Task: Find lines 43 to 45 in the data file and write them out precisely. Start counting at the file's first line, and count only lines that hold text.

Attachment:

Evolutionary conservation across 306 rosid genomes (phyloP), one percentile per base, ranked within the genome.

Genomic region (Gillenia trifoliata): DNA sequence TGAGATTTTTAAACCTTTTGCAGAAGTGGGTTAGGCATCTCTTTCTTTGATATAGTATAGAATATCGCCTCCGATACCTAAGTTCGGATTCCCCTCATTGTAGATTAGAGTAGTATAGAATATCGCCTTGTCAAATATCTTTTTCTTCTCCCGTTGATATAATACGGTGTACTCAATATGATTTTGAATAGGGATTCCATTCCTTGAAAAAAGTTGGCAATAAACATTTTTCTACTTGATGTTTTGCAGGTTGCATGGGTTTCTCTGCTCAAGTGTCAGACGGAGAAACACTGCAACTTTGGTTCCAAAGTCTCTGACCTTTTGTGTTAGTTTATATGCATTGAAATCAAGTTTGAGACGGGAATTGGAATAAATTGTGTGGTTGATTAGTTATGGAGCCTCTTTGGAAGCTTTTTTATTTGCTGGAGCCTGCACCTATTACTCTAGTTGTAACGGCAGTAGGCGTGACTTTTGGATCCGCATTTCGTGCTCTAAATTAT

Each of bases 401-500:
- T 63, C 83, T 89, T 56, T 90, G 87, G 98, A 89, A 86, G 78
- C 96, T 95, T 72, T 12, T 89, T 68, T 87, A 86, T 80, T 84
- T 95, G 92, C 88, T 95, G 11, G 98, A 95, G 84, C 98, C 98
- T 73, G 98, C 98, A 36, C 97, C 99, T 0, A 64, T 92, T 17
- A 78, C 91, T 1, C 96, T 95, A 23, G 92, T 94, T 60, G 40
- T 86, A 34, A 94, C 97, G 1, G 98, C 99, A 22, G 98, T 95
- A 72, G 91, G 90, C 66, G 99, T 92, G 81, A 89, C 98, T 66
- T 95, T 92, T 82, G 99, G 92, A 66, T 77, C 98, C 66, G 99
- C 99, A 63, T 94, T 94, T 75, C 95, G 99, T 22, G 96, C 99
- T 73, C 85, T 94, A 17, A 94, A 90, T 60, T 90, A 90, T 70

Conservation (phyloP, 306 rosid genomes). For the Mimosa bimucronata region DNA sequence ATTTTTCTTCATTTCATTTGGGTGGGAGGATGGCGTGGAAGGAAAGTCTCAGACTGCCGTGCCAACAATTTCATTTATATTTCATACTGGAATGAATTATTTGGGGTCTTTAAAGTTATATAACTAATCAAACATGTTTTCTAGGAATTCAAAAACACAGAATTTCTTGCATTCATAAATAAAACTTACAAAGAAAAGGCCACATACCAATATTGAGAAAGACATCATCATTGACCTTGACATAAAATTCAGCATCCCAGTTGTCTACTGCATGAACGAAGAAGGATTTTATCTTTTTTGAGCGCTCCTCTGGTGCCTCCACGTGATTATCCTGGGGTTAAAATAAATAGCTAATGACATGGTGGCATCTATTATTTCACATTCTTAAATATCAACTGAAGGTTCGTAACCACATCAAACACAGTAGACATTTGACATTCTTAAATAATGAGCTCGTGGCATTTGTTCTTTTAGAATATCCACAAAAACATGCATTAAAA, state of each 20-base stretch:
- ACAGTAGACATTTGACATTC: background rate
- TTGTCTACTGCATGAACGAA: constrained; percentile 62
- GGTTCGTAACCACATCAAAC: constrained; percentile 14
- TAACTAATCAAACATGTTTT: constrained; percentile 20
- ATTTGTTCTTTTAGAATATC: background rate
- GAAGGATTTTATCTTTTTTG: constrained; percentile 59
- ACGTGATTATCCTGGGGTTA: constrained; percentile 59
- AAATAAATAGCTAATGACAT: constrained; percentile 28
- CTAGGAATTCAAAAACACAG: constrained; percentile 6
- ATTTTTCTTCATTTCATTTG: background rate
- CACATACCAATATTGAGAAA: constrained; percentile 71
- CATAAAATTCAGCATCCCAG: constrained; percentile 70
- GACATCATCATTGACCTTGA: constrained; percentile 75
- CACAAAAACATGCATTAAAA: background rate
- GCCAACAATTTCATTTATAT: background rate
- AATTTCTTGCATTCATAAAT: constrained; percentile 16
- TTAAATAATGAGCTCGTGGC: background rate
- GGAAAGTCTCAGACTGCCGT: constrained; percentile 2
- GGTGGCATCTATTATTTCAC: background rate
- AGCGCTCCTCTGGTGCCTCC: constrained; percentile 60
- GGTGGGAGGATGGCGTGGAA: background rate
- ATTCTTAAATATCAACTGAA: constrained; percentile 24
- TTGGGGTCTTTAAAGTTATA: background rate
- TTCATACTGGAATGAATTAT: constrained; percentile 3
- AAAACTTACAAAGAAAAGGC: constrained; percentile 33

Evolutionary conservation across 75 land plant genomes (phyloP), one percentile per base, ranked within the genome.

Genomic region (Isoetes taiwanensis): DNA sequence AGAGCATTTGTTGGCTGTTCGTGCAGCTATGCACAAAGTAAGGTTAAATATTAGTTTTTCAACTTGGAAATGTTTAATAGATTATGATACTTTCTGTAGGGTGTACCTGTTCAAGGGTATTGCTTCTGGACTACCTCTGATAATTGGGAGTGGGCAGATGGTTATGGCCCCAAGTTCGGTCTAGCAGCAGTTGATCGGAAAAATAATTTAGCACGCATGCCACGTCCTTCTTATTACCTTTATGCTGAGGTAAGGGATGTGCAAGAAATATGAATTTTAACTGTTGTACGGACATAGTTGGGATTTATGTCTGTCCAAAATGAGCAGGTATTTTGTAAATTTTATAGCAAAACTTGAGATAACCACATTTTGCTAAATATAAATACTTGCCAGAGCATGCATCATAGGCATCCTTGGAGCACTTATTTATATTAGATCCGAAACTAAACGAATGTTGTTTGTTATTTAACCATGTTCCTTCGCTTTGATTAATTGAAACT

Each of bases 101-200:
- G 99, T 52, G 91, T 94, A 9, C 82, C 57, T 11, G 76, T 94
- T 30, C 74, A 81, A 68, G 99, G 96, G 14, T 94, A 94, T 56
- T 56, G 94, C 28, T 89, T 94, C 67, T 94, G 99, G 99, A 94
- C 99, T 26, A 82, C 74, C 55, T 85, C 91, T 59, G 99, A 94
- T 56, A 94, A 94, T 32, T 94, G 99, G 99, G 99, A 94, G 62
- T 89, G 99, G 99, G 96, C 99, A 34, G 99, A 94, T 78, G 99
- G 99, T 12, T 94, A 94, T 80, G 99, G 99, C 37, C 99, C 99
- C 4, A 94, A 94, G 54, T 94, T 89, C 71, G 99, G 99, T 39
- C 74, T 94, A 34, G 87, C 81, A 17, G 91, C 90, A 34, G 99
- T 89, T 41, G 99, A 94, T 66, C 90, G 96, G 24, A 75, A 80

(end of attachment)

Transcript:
- G 99, T 52, G 91, T 94, A 9, C 82, C 57, T 11, G 76, T 94
- T 30, C 74, A 81, A 68, G 99, G 96, G 14, T 94, A 94, T 56
- T 56, G 94, C 28, T 89, T 94, C 67, T 94, G 99, G 99, A 94